Welcome to The Helpful Art Teacher, an interdisciplinary website linking visual arts to math, social studies, science and language arts.

Learning how to draw means learning to see. A good art lesson teaches us not only to create but to look at, think about and understand our world through art.

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Sunday, November 28, 2010

Watercolors part 2 Adding color to the foreground

This is part 2 of a lesson on watercolor painting.
 For the first part of this lesson click here


From left to right: Mop brush, detail brush, large square shader, toothbrush, small square shader,
small angled shader and fan brush.

Watercolor paint is naturally transparent. That means you can see the white color of the paper through the paint.  There is no white in a watercolor set because the artist is expected to skillfully use the white of the paper.

Here is my landscape painting so far:

I have started to add color to the foreground. The only colors I have used so far are green, blue and yellow.

Since I teach middle school art, I deliberately used a set of student grade, non-toxic watercolors, which I borrowed from my classroom.

 I used cold press watercolor paper. I suggest you get an inexpensive pad of watercolor paper since ordinary drawing paper tends to pill and fall apart when it gets wet.

I mixed the watercolors with water in a mixing tray to create transparent glazes of color:

I used a range of analogous colors from blue to yellow-green. Please see my post Color theory 101 if you don't know what analogous colors are.

Here is a step by step presentation of the development of my painting so far:

You will need to click on the double arrows to advance the frames and watch the development of the painting.

I used yellow-green on the right side of the ferns and blue green on the shadow side.

 I blended the colors by painting water between them.

 I painted my colors right over the under-painting.

 Because I used transparent glazes, the shadows that I created, in the previous lesson (Watercolors:painting a landscape 101 ) are visible through the paint.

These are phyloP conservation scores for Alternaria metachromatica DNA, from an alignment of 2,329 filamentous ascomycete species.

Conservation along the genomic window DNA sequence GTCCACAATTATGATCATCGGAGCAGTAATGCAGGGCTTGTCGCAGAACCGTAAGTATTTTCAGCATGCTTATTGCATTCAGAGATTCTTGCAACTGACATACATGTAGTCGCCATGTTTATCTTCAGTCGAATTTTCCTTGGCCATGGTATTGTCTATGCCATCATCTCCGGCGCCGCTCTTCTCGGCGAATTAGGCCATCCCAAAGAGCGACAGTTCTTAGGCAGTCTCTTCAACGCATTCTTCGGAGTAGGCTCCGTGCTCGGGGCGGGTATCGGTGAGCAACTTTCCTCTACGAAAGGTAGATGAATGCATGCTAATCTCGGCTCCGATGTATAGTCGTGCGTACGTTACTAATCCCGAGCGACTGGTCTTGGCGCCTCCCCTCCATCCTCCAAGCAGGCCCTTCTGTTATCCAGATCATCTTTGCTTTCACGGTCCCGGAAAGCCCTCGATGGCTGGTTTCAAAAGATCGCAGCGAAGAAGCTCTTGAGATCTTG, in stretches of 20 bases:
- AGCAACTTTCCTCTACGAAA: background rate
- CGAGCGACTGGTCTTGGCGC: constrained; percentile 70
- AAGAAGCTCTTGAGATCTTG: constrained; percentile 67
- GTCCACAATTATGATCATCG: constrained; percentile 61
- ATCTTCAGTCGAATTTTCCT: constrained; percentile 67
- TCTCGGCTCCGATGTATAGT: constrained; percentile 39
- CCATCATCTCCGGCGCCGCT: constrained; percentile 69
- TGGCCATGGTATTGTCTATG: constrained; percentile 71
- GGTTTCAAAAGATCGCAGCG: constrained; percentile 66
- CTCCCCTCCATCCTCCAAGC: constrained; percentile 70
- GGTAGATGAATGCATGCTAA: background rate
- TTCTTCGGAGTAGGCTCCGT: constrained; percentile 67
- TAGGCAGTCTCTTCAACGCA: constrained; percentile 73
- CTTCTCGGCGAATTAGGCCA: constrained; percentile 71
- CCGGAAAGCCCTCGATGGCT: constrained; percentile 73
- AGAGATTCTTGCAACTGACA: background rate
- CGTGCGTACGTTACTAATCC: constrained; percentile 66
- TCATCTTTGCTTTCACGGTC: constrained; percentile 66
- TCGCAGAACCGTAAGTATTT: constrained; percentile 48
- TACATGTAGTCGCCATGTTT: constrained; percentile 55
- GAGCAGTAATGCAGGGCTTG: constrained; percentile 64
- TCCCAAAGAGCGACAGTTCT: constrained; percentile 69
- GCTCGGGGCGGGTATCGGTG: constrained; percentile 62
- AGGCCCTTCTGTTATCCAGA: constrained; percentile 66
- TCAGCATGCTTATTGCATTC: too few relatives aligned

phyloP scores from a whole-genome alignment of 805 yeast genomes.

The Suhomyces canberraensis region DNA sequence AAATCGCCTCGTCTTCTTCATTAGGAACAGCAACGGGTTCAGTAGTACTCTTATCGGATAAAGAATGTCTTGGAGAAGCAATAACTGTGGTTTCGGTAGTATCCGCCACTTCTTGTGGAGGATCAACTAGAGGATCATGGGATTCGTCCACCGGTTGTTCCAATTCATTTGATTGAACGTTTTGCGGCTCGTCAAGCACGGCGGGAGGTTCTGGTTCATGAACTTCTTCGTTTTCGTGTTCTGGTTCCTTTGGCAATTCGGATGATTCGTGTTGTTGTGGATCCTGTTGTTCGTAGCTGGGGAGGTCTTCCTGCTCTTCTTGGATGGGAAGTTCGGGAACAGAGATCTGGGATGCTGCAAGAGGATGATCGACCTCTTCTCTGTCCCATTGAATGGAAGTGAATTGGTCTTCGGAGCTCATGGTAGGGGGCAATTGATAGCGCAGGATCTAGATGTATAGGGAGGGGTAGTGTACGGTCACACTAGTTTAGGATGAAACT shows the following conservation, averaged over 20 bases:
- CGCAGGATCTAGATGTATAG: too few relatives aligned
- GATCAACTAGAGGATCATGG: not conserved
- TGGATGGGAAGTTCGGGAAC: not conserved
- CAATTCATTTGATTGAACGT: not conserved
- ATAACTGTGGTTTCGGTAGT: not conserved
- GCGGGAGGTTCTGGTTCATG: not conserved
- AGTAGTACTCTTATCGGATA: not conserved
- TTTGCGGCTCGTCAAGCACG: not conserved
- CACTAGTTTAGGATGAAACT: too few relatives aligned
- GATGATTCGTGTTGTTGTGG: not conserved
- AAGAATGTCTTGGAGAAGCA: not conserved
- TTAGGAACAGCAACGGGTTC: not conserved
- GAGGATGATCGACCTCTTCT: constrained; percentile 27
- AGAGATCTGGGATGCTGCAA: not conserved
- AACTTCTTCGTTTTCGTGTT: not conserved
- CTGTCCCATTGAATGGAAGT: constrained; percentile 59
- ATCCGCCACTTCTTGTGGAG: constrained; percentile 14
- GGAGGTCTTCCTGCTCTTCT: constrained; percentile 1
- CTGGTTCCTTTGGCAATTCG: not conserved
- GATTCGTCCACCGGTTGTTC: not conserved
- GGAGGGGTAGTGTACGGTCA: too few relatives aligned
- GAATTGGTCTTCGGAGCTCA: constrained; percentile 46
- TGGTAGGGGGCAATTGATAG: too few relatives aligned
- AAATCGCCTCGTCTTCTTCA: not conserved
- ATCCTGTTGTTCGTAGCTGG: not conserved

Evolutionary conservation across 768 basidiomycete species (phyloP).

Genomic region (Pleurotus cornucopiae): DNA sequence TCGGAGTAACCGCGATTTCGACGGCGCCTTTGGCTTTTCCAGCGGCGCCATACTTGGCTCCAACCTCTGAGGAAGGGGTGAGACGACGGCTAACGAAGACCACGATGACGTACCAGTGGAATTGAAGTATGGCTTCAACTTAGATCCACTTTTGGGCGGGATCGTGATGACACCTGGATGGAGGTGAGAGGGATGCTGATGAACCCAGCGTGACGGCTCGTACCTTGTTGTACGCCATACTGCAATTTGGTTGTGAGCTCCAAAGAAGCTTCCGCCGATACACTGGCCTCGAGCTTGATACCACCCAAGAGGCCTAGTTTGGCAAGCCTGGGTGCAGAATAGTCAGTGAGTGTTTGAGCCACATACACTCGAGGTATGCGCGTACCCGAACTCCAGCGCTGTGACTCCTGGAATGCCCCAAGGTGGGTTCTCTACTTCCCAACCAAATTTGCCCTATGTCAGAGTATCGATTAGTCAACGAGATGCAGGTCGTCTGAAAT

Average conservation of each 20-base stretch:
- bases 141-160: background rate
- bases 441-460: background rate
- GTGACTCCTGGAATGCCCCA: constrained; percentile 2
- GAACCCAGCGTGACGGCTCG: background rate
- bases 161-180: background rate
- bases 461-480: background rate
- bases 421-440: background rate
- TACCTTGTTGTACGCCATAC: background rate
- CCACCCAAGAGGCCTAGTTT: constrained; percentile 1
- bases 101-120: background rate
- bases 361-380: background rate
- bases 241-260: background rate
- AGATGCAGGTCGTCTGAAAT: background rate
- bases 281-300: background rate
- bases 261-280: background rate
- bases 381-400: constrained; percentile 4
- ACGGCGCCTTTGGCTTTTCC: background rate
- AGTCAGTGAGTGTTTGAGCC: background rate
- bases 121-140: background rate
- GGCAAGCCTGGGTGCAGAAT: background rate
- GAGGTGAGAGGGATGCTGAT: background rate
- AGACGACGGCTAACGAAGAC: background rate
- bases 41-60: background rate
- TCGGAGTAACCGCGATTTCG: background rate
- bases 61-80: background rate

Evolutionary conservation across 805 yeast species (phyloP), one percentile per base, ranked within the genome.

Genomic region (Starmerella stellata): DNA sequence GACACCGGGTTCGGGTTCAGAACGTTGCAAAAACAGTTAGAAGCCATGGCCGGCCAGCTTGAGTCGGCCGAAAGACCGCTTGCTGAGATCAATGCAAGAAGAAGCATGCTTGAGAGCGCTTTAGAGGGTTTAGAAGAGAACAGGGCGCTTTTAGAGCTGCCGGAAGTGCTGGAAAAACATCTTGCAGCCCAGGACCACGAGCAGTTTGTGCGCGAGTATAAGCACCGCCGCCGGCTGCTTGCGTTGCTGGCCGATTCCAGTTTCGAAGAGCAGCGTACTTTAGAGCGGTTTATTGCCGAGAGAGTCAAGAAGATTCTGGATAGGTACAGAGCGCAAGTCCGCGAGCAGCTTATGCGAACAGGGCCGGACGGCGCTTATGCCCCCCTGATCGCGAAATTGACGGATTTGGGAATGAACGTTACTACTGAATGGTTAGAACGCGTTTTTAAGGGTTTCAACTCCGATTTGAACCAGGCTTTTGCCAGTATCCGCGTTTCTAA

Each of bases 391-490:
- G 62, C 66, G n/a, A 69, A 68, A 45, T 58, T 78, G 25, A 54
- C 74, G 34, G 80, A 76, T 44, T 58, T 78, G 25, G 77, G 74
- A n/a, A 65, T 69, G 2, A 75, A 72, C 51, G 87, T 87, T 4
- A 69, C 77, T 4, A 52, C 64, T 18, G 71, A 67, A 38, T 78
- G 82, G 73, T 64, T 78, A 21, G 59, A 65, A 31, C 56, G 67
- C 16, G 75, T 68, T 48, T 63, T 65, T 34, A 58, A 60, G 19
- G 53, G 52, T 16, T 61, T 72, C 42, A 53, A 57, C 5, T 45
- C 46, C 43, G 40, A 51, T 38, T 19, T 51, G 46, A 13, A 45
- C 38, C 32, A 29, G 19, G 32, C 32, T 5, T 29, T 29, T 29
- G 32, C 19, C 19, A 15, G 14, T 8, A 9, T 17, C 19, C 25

Click your mouse on the double arrows to advance the slide show and follow the development of this painting so far.

When creating a landscape, put brighter colors in the foreground and more muted, faded colors in the background, 

Use the printout below as a general guide.

When using transparent watercolors, use water to lighten your paint.

 A small amount of black mixed with water will dull your colors and make them appear to fade. Use lighter and more muted colors the farther into the background you go, by adding enough water to make the paint transparent along with small amounts of blue and small amounts of black or brown. Look below at the painting in progress, as color is added. 

The completed watercolor 
Subtle dry brushing, added to give texture to the ferns in the extreme foreground 

Here is the process from beginnig to end, step by step
Aliciasmom's watercolor landscape chiaroscuro album on Photobucket
The slide show above chronicles the entire  process I used to create this painting. It uses a flash player. If you have a mobile device  that does not have flash, please click on  this link:

Please watch the time lapse video below to see how I completed a similar picture. This time the light is coming from the upper left hand corner. The sunlight is coming from off of the edge of the page, to create chiaroscuro. 

Step 1) Gather reference photographs

The best reference pictures are those you have taken yourself. I took the photos above in 2012 at Olympic National Park in Washington. 

I took this picture walking around my neighborhood. 

Step 2) Observe the photographs, synthesize your ideas (most artists call this doodling or sketching) and create (draw) your original landscape. Include an extreme foreground, foreground, middle ground and background. Consider showing bits of sky, visible through the trees. You do not have to draw an actual horizon line but you should be aware of where the earth meets the sky, even if the line is hidden by the foliage. 

Step 3)Select a light source that is off of the paper and block in shadows (no corner suns or visible light source for this assignment. The sun must be off of the edge of the paper).

Step 4) Add brighter colors to the extreme foreground and foreground

Step 5) Add more muted, watered down colors to the background. Leave the white of the paper showing for highlights.

Save final touch ups and detail work for the next day when your picture is dry and you can look at it with fresh eyes. 

Select subject matter that fascinates you and take photographs often. Try photographing landscapes up close to capture details. Try photographing from unusual angles. Play around with the exposure, saturation and contrast on your photographs. Take pictures at various times of day and in different types of light. Do not worry if many of your paintings or photographs are similar. All great painters developed their ideas by working on a series of very similar pictures.Here is another 'work in progress' watercolor painting of mine.I am using the same collection of photographs for inspiration as I continue to develop my ideas.

Aliciasmom's watercolor process emerging from the woods album on Photobucket


  1. hey,

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    P.s. I will be back to visit your site and leave a real comment but for now I am going to bed.

    ~Felicia Follum

  2. Enjoyed reading this, very good stuff, regards.